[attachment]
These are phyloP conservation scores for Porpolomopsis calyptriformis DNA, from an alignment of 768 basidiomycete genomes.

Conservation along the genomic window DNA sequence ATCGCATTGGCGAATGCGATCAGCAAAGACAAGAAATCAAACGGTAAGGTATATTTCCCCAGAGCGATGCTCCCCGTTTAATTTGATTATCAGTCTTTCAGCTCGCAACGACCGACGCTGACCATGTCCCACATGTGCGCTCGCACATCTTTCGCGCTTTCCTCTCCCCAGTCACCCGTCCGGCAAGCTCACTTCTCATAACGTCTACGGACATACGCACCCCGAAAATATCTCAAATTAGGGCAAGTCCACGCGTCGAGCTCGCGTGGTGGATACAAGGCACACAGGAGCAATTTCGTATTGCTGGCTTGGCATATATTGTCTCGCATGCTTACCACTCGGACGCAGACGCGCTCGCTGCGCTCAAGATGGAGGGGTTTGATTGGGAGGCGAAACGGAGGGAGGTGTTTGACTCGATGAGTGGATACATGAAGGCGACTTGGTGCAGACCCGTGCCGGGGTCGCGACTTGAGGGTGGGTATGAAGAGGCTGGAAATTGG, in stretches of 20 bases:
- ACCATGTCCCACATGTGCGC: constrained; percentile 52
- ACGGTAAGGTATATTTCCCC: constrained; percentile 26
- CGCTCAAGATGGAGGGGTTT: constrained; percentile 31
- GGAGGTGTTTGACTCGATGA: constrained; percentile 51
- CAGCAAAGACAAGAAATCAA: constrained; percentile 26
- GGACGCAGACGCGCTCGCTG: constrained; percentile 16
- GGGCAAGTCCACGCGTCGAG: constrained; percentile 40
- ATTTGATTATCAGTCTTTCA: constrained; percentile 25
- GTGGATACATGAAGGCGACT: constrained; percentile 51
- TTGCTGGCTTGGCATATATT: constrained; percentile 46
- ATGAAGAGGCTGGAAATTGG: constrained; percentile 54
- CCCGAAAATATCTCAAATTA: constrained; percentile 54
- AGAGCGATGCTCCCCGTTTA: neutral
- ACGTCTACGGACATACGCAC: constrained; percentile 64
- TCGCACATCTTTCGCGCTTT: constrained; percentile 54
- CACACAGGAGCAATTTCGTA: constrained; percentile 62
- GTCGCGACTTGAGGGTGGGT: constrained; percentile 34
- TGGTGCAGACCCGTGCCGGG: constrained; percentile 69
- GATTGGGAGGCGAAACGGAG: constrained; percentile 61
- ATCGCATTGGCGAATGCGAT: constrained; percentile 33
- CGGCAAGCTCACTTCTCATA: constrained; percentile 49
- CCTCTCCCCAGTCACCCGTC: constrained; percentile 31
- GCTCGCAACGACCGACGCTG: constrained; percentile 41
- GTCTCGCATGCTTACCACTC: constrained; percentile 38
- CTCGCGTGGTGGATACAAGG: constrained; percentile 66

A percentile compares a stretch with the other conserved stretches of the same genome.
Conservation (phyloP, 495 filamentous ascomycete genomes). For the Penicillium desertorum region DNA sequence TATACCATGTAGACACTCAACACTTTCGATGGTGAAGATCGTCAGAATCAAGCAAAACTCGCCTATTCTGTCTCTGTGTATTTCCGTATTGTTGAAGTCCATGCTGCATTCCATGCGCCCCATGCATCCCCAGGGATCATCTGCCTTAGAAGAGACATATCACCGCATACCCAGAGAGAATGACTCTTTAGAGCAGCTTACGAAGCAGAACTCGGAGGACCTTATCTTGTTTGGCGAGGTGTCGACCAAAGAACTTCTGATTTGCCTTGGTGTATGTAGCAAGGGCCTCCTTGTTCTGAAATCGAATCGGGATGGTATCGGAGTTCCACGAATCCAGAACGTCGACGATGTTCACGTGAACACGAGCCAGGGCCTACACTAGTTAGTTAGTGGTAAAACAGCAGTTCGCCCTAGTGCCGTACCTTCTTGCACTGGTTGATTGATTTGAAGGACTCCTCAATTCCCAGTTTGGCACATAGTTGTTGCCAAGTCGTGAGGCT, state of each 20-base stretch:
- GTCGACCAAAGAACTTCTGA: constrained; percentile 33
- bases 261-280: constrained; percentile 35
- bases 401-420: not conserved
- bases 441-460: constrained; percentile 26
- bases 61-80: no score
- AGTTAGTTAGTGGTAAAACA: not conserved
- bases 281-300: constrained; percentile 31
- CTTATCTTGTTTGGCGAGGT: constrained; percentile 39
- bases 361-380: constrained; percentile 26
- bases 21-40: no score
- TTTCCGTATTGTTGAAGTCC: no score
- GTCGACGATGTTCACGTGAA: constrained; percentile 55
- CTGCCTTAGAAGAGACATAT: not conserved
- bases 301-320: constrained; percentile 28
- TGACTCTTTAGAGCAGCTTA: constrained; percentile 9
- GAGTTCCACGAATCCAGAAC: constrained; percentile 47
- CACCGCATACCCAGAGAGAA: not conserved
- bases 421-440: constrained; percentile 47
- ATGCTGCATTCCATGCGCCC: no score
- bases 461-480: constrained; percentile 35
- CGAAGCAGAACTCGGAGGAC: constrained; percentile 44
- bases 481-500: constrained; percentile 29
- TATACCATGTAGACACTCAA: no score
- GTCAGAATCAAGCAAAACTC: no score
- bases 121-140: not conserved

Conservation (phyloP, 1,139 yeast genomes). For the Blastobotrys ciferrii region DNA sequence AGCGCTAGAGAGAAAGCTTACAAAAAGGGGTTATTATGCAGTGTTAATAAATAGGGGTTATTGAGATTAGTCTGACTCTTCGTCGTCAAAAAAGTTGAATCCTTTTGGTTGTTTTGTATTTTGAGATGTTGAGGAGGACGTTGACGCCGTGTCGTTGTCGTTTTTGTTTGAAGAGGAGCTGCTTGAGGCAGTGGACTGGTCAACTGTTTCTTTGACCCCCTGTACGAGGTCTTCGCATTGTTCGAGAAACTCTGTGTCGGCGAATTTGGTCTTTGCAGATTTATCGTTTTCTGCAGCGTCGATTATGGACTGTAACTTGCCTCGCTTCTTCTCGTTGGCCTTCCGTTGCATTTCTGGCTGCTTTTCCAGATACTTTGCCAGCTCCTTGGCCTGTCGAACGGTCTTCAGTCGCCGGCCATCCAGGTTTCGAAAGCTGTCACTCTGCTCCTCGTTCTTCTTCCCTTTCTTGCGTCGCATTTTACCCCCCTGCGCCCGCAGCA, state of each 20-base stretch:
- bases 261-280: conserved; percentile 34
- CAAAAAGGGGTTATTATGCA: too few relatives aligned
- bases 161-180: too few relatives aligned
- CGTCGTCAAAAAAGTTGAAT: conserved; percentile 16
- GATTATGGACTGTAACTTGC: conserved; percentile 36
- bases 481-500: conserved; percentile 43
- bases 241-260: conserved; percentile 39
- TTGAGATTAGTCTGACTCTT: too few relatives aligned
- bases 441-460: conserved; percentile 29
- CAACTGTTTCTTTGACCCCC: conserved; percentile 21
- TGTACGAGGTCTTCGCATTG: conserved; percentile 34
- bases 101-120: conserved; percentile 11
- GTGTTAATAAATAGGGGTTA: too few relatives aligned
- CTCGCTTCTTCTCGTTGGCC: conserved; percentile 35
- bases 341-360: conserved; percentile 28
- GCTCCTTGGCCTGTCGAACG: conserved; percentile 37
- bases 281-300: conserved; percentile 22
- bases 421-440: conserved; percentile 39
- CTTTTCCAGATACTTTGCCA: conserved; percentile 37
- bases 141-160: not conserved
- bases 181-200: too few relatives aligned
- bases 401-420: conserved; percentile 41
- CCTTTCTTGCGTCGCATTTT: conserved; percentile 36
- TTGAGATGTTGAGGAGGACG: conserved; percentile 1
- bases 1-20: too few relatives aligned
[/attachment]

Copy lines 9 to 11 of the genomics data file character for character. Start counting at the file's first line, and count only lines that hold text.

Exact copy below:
- GGGCAAGTCCACGCGTCGAG: constrained; percentile 40
- ATTTGATTATCAGTCTTTCA: constrained; percentile 25
- GTGGATACATGAAGGCGACT: constrained; percentile 51